Brain fog is a common affliction among the pandemic. Here are some effective ways to deal.
The coronavirus pandemic has felt eternal, but in the grand scheme of things, it’s progressed pretty quickly. More and more people are getting vaccinated and we’re nearing the day when things will go back to normalish. Still, the world has changed, and it’s expected that we feel as if we’re emotionally exhausted without knowing the exact source.
Brain fog is hard to define, but it encapsulates this feeling of tiredness and lack of productivity and energy. Quarantine brain basically. Brain fog is not a mental condition, but it’s produced by things like lack of sleep, stress and chaos — things that we’ve had our fill of over the past year.
Here are 5 ways to cope with brain fog:
Create the space for breaks
When spending the majority of time at home, it’s common to finish your work day at 7pm. Sometimes, these aren’t hours spent focused doing what you’re supposed to do, but on working, spending time on social media, getting distracted and then working again.
Do your best to break this cycle, creating the space for breaks. These can include preparing some lunch, going for a walk, for a run or reading something away from your computer. Breaks with intent stimulate your mind and improve your mood. They will help you get rid of brain fog and to come back to work with a more creative and purposeful approach.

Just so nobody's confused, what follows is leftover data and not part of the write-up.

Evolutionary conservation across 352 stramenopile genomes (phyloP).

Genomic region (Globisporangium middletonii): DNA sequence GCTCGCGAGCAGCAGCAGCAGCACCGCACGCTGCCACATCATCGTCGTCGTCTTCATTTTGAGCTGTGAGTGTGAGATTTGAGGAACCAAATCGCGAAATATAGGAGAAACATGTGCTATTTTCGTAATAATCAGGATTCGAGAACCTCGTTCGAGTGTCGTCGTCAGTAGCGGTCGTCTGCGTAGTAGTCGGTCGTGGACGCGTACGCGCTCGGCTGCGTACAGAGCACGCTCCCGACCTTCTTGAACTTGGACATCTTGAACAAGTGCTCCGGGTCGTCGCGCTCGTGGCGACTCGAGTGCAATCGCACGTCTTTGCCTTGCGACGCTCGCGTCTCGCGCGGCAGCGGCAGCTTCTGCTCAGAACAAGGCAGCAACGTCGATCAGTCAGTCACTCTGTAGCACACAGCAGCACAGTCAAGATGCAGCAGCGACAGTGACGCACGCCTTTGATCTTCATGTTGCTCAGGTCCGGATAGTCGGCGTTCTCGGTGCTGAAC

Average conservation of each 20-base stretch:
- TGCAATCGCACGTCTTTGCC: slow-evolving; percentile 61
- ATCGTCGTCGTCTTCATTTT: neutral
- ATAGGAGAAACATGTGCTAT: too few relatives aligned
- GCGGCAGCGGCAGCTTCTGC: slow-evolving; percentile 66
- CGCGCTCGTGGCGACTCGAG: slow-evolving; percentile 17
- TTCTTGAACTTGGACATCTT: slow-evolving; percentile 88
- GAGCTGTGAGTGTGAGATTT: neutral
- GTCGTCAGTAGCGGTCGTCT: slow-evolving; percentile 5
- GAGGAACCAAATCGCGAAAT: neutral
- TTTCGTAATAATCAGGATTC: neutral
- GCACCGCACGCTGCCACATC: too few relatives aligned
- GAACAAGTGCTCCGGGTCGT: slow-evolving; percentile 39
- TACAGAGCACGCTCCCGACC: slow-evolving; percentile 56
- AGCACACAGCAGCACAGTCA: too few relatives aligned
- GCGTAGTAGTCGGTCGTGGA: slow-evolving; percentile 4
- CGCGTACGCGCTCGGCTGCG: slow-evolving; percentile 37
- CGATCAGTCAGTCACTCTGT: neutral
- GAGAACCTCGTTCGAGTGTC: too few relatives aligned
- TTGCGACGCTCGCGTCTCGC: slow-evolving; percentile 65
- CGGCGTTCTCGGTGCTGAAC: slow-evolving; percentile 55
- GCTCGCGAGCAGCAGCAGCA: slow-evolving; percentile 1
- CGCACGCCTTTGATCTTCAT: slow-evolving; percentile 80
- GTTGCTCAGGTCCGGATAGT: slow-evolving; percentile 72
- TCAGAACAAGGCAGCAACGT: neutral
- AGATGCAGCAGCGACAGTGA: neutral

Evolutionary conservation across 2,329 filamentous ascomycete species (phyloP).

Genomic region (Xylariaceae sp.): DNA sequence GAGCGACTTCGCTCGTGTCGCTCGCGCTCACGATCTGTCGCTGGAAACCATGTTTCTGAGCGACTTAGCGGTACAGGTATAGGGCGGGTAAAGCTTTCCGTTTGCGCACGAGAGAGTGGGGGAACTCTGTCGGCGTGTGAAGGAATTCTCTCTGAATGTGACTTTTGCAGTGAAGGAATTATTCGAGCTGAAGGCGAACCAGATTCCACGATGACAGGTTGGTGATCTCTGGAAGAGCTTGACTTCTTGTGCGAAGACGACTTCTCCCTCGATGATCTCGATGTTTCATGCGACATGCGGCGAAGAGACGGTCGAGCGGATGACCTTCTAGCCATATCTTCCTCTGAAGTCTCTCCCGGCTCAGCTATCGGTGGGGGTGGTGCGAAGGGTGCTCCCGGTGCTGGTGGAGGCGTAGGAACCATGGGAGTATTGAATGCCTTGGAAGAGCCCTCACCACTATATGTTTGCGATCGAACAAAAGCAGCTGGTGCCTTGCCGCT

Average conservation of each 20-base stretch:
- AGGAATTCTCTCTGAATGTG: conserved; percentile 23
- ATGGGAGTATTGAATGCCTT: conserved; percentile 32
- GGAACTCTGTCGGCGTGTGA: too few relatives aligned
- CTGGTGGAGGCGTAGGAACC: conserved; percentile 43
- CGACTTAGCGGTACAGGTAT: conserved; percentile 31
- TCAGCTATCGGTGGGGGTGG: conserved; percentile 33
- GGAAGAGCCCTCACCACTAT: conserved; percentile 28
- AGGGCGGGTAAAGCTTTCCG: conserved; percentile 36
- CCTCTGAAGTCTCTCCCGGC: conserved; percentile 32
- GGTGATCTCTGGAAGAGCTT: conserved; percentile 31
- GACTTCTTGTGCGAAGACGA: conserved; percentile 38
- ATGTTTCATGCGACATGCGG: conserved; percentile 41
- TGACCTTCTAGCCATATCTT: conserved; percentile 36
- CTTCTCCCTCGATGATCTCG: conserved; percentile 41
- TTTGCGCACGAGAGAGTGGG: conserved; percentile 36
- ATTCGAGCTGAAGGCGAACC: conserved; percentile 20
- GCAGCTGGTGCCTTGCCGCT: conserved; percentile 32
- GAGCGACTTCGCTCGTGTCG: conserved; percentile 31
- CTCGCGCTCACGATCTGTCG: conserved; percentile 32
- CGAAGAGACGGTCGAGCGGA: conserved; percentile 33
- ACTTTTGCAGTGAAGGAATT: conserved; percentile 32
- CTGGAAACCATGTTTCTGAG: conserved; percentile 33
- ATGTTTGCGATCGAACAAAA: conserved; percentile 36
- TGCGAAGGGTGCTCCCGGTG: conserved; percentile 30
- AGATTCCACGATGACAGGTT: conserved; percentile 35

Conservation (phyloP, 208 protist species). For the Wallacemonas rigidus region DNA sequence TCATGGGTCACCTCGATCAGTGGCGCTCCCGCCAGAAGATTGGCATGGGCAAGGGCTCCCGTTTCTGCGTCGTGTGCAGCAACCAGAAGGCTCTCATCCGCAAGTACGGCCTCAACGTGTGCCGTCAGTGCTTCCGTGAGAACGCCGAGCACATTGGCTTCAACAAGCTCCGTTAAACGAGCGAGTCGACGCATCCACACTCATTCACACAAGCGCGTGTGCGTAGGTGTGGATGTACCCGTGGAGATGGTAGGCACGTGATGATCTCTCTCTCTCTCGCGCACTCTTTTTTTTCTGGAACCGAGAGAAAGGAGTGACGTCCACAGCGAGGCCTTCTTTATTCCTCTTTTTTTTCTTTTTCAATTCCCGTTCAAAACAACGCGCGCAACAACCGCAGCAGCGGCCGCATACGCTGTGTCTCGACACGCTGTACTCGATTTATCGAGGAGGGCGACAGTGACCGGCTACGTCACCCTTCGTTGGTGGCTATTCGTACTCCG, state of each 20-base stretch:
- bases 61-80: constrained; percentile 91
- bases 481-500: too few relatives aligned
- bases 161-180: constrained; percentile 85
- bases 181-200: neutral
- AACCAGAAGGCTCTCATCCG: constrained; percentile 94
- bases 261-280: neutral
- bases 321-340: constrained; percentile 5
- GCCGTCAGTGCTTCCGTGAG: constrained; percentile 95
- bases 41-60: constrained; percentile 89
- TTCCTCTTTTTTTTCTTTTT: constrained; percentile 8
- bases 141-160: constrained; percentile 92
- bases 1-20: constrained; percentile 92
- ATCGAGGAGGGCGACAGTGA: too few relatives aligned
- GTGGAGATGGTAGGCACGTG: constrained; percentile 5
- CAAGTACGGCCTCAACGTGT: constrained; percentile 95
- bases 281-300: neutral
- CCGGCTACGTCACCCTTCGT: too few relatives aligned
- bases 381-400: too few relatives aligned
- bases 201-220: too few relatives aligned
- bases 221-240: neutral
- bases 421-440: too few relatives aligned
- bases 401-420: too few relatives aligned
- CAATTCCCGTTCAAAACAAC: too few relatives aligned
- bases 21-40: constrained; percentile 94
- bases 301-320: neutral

Socializing varies in difficulty depending on the person. For some, it’s easy while for others it’s draining, requiring them to make an effort to hang out with friends and loved ones. When experiencing brain fog, it’s very important to see other people and talk to them, getting some much needed perspective. Ease into the process slowly, especially if you’ve spent the past year alone, but make it a priority.
Staying active not only breaks up the monotony of your day, it also helps you have some structure. Try your best to be active at least once a day, whether that means going for a brief walk around the neighborhood, to stretching in your yoga mat.
Be positive with yourself
We tend to talk down to ourselves a lot. It’s a bad habit that’s very harmful and difficult to shake off. Try your best to have some compassion for yourself, reminding yourself that it’s okay to go through an adjustment period when going through strange circumstances. Which is basically what this entire year has been.
Focus on your routine
The pandemic has forced us to rework and rebuild our routines time and time again. Brain fog is a sign that you should work on your routine again, switching it up in a way that feels fresh and invigorating. Incorporate activities that make you happy in your day to day life, going on walks in lieu of commutes or using the extra time in the mornings to do something that makes you feel happy and relaxed.